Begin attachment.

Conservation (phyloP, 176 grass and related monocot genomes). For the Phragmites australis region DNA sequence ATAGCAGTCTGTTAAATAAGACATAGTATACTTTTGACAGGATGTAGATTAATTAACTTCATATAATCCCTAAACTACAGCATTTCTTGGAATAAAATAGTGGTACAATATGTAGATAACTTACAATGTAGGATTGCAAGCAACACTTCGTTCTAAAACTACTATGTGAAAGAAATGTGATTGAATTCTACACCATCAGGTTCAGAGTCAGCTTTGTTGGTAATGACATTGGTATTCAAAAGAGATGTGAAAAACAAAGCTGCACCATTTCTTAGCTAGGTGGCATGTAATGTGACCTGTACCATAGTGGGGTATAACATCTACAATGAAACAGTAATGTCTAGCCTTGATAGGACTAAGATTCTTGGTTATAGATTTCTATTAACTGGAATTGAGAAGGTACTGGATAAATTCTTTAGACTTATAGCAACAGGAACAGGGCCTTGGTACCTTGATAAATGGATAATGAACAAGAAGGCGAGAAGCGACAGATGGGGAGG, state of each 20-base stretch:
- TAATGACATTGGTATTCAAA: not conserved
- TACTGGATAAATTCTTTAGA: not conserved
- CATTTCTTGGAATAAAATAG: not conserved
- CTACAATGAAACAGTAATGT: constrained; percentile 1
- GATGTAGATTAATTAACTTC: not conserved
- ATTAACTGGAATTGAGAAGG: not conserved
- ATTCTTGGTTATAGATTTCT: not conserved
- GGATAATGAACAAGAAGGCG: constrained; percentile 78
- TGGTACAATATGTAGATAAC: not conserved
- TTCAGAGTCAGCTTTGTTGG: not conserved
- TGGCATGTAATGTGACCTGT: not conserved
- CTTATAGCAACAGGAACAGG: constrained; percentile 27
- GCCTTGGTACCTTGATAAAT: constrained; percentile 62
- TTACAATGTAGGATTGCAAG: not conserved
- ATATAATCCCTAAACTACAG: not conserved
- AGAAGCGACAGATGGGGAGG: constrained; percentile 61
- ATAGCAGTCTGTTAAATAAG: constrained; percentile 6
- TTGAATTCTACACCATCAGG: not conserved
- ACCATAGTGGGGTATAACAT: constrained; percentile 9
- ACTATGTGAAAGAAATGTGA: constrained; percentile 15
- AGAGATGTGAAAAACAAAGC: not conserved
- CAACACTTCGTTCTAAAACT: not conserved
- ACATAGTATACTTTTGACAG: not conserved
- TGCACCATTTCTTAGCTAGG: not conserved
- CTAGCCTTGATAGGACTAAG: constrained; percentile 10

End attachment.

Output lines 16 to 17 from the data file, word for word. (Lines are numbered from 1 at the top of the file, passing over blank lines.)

- ATATAATCCCTAAACTACAG: not conserved
- AGAAGCGACAGATGGGGAGG: constrained; percentile 61